A randomized and controlled comparison of the wash-resistances and insecticidal efficacies of four types of deltamethrin-treated nets, over a 6-month period of domestic use with washing every 2 weeks, in a rural area of Iran
ABSTRACT In a randomized, prospective, 6-month-long field study in a rural area of Iran, the wash resistances of 200 nets (40 PermaNet, 40 Yorkool and 40 A-Z nets), that their manufacturers claimed be long-lasting insecticidal nets (LLIN), were compared with those of 40 nets conventionally treated with deltamethrin (using K-O Tab tablets). All the nets were kept in routine domestic use and subjected to standardized hand-washing at 2-week intervals. Wild-caught or laboratory-reared Anopheles stephensi were used for the bio-assays of insecticidal activity. The regular washing and domestic use led to reductions in the insecticidal activities of all the treated nets after 6 months. Although the PermaNet nets showed the smallest reduction, they were not significantly better than the conventionally treated nets, which still showed acceptable insecticidal activity after 6 months. The PermaNet and A-Z nets both performed significantly better than the Yorkool nets, which were slightly but not significantly worse than the conventionally treated nets. In questionnaire-based interviews, the local householders were found to wash their own (non-study) nets at median and mean frequencies of every 2 and 2.1 weeks, respectively. In conclusion, the PermaNet nets showed better wash resistance than any of the other commercial nets, and were the only commercial nets tested that truly appeared to be LLIN. There still appears to be scope, however, for the impregnation, and thus the wash-resistance, of even the PermaNet nets to be improved.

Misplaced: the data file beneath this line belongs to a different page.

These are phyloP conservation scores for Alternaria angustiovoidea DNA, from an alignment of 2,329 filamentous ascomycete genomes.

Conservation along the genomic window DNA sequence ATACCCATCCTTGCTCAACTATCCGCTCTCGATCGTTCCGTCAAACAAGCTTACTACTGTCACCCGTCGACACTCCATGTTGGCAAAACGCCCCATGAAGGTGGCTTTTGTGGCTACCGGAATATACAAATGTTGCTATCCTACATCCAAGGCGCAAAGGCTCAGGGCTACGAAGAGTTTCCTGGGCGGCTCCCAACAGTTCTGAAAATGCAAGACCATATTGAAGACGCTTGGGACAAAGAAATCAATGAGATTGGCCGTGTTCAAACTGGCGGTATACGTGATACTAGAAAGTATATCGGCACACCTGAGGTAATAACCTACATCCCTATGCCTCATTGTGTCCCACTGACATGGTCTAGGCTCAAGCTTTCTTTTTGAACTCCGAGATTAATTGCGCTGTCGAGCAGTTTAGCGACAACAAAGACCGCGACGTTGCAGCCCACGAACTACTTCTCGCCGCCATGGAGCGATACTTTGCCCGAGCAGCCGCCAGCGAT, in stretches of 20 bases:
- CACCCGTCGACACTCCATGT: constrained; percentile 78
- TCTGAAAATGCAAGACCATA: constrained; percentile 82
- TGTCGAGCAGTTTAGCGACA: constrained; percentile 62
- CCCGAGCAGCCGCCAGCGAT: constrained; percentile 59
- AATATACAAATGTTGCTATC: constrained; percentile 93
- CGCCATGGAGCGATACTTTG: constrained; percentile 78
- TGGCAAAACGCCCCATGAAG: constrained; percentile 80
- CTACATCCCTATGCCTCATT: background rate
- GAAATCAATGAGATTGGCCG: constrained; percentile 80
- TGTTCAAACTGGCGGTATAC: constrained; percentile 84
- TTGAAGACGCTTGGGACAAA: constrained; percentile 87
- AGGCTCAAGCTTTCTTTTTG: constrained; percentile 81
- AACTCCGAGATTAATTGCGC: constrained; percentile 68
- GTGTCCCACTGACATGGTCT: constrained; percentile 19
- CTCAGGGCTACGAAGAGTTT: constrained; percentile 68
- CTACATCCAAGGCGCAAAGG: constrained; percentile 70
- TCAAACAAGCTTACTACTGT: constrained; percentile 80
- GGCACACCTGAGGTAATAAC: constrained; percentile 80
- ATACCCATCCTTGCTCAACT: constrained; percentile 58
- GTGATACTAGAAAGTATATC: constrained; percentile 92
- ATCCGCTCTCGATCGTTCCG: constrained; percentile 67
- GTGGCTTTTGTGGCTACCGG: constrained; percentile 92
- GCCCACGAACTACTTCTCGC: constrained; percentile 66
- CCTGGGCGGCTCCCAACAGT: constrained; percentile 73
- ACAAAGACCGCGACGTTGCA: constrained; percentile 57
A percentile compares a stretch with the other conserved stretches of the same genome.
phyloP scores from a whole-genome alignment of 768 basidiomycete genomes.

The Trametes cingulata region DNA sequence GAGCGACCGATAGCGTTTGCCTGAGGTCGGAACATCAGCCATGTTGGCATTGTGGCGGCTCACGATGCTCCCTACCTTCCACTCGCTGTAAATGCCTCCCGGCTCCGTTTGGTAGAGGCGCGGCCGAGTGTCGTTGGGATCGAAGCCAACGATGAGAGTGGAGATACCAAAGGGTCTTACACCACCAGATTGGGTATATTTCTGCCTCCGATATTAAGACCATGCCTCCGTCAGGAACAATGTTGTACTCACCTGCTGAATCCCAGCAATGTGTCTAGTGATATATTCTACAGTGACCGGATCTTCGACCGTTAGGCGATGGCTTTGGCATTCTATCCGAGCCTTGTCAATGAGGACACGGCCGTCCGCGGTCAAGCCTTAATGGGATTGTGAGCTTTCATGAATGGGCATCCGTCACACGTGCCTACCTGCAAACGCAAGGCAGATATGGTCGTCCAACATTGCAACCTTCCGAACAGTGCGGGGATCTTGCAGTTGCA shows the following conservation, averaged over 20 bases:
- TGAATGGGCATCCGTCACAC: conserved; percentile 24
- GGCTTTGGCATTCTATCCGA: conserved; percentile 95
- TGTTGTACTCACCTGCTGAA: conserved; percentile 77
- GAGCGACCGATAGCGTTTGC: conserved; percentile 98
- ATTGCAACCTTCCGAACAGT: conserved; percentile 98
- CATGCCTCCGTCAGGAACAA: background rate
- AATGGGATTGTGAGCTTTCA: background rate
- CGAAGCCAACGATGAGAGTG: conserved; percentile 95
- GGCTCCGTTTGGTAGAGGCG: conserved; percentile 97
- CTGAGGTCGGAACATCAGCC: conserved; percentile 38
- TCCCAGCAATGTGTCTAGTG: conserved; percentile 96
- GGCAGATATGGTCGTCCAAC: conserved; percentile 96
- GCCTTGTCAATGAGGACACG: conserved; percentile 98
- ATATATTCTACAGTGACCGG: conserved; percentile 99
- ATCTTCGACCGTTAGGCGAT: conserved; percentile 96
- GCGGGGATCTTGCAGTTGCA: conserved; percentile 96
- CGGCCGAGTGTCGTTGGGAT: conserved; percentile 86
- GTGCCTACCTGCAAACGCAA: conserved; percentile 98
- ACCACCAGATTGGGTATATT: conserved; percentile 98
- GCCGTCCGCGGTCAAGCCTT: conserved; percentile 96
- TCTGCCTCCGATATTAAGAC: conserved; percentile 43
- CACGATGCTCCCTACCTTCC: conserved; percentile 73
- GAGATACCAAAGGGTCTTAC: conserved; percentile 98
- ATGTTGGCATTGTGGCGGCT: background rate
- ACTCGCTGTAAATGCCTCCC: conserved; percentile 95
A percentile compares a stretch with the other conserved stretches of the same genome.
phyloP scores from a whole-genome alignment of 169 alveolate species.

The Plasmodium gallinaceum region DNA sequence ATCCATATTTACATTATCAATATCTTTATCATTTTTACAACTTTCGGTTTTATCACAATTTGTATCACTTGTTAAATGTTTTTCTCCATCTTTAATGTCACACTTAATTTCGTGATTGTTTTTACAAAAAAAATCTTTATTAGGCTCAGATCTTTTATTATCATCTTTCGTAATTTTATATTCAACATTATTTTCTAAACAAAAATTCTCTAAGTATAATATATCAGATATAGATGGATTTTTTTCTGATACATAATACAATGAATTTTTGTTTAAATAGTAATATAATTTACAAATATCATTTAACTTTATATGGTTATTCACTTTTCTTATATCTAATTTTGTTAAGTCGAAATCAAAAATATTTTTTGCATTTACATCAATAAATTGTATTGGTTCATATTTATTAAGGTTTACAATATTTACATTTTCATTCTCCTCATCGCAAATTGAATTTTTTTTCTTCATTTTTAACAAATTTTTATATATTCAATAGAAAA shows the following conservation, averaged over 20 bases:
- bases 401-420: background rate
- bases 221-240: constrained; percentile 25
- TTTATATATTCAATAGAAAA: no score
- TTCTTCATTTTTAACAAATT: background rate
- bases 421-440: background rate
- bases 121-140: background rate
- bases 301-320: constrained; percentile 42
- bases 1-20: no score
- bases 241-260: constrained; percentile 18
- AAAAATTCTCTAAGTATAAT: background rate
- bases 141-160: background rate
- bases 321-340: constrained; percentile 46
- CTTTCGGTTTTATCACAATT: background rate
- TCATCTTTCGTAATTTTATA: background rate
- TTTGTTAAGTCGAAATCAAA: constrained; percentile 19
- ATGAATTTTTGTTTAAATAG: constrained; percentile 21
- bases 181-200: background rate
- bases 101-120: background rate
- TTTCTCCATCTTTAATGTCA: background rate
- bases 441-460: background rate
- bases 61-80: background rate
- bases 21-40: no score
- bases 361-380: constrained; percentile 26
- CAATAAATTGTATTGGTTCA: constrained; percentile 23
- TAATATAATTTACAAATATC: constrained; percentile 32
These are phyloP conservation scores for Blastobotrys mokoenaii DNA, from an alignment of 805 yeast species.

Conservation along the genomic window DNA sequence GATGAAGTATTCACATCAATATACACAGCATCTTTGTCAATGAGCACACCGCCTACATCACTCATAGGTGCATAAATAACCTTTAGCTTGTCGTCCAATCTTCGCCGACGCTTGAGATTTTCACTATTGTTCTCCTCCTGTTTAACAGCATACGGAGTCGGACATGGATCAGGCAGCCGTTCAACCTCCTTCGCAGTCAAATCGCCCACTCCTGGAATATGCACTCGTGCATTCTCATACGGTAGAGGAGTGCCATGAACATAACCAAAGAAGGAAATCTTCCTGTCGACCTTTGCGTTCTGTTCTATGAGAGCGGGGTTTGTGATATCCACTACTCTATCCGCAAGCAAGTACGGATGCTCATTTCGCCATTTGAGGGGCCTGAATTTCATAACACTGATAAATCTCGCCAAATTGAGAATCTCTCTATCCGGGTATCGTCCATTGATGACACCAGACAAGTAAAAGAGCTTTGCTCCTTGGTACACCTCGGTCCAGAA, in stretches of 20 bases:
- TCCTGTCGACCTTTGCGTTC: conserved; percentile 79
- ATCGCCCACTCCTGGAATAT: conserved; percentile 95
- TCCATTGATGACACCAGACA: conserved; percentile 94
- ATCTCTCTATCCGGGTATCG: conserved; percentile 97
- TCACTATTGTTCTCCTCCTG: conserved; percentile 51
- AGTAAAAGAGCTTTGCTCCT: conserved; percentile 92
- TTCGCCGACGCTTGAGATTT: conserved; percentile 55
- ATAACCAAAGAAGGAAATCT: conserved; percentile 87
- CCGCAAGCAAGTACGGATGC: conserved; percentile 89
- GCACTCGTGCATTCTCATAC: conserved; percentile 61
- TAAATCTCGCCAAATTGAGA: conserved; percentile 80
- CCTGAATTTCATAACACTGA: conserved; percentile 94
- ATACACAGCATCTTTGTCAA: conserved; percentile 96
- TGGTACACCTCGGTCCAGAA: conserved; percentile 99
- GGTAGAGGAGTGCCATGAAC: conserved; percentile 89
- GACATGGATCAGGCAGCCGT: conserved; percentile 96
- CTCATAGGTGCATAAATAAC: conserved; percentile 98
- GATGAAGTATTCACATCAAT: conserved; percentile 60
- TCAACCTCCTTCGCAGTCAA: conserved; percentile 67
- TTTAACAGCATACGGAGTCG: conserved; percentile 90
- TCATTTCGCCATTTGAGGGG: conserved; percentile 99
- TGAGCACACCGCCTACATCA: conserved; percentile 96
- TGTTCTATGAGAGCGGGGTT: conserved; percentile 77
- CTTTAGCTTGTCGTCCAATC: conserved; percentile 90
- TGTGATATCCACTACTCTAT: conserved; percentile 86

- SourceAvailable from: Athanase Badolo[Show abstract] [Hide abstract]
ABSTRACT: Insecticide-treated bednets play a cornerstone role in the efforts to control malaria. Bednets entomological efficacy is the determinant factor of their use to control malaria. In this study, we compared under laboratory conditions, the efficacy of two long-lasting nets (PermaNet® versus Interceptor®) and two treatments kits K-O TAB® (deltamethrin) versus Fendona 6SC® (alpha-cypermethrin) against Anopheles gambiae s.l. malaria vectors. The efficacy of washed and unwashed bednets was assessed by contact bioassays using World Health Organization (WHO) cones. Three to five-days-old mosquitoes were exposed to the netting for 3 min; the median and 95 % knockdown time, the after 24 h mortality was recorded for each type of bednet. The mortality after 24 h was equivalent for the Fendona 6SC® treated bednets and the K-O TAB® treated bednets [79.4 % confidence limits (CL) (73.9-84.6) and 74 % CL (68.3-80.0), respectively]. However, the Fendona 6SC® treated bednets were superior in 50 % knockdown time to the K-O TAB® treated bednets [7.8 min, CL (6.5-9.0) and 15. 2 min, CL (14.0-16.4), respectively]. Washed Interceptor® and PermaNet® bednets showed similar efficacy in terms of 50 % knockdown times. Mortality after 24 h was similar from the fifth to the twentieth wash, but PermaNet® performed better than Interceptor® for the first four washes and for unwashed bednets. This study showed that Fendona 6SC® kit and the Interceptor® bednets have exhibited consistent comparable efficacy in the laboratory compared to the well known and in use K-O TAB® kit and PermaNet® bednets.Parasitology Research 01/2014; DOI:10.1007/s00436-013-3742-3 · 2.33 Impact Factor